You should check out Smalltalk then. It is exactly as you describe it: *) Extremely compact and sensible (_pure_) OO language. *) Power relies on an extremely rich library. *) The runtime environment _is_ the OS. Except for a very small hardware-dependent piece and some runtime code, the whole environment (including compiler, GUI etc.) are written in Smalltalk. Almost every Smalltalk environment is image-based, which means that the current state of the VM is kept in a block of memory (more or less), which can be synced to the disk at any time. This gives you immediate startup and complete persistence. If you want to check out a classic Smalltalk implementation, try one of the following: *) Squeak (www.squeak.org). This is a very rich Smalltalk-80 based system. The GUI takes a while to get used to, but all the Smalltalk essentials (for development etc.)are there, as well as complete web tools and multimedia subsystem. *) Dolphin Smalltalk (www.object-arts.com). An older version can be downloaded for free. Excellent windows-based version. Check out their Education Center package. *) Cincom's VisualWorks (www.cincom.com). A very comprehensive Smalltalk development environment, probably the leader in commercial ST. You can download their complete dev product for free now. PS. If you're using a Palm, try out PocketSmalltalk.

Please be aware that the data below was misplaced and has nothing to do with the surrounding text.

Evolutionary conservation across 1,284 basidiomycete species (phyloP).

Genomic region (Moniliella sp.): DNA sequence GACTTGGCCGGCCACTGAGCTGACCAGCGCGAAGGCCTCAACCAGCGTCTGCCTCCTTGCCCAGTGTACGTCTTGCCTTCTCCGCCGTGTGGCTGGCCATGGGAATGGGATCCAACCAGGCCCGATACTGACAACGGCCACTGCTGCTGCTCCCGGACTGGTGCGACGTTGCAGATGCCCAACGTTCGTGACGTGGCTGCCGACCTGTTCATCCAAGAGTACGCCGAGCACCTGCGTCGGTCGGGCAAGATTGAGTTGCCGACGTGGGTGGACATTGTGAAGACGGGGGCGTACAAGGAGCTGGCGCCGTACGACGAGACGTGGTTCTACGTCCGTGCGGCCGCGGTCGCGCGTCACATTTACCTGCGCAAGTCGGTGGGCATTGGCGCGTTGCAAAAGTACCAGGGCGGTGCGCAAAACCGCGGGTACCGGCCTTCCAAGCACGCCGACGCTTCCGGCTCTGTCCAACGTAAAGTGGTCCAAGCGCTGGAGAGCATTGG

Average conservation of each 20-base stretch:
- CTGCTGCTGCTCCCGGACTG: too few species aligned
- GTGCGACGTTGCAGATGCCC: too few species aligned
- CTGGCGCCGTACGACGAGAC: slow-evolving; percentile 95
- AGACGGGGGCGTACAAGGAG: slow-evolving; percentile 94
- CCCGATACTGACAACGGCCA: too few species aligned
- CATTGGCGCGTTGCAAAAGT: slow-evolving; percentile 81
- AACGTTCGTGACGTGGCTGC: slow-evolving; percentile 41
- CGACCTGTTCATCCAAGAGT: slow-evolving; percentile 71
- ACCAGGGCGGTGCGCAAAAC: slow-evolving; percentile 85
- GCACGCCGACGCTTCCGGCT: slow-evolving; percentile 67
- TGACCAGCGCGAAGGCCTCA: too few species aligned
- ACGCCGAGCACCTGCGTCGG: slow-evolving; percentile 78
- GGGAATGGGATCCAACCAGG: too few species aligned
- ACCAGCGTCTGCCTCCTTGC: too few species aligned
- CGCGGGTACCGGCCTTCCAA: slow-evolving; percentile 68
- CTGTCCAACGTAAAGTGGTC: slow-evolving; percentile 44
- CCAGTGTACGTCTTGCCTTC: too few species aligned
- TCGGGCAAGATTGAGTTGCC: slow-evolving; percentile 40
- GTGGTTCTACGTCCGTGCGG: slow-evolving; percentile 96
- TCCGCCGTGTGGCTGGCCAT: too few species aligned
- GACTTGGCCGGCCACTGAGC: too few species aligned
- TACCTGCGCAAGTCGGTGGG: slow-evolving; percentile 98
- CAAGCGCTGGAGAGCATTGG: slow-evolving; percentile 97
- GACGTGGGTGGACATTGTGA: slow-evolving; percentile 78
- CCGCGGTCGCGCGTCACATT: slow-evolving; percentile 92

[ Parent ]
Re: Smalltalk (3.00 / 1) (#21)
by marks on Thu Jun 08, 2000 at 11:18:05 AM EST

Wow, that sure is a lot for me to check out ;) I've heard of Smalltalk before, and I've seen a few examples of it. It certainly seemed like a nice language (being such a pure OO language). I haven't really tried programming in smalltalk before, so the next few comments might not be very accurate.
First of all, the smalltalk implementation I've seen once (I can't remember which one it is) was interpreted. This is a major drawback for me.
Secondly, I'd like to be able to program the whole of the OS in the same programming language (except maybe for a few lines of assembly bootstrap code). This is not possible with the current Smalltalk environments.
Thirdly, I don't know of any free (as in speech) Smalltalk environments. I don't want to use any non-free software.
Fourthly, because of above limitations, using Smalltalk as a language for writing the OS, would mean writing a Smalltalk compiler. Well, if I'm going to write a compiler, I might as well write one which accepts a syntax that I like (which is not like Smalltalk).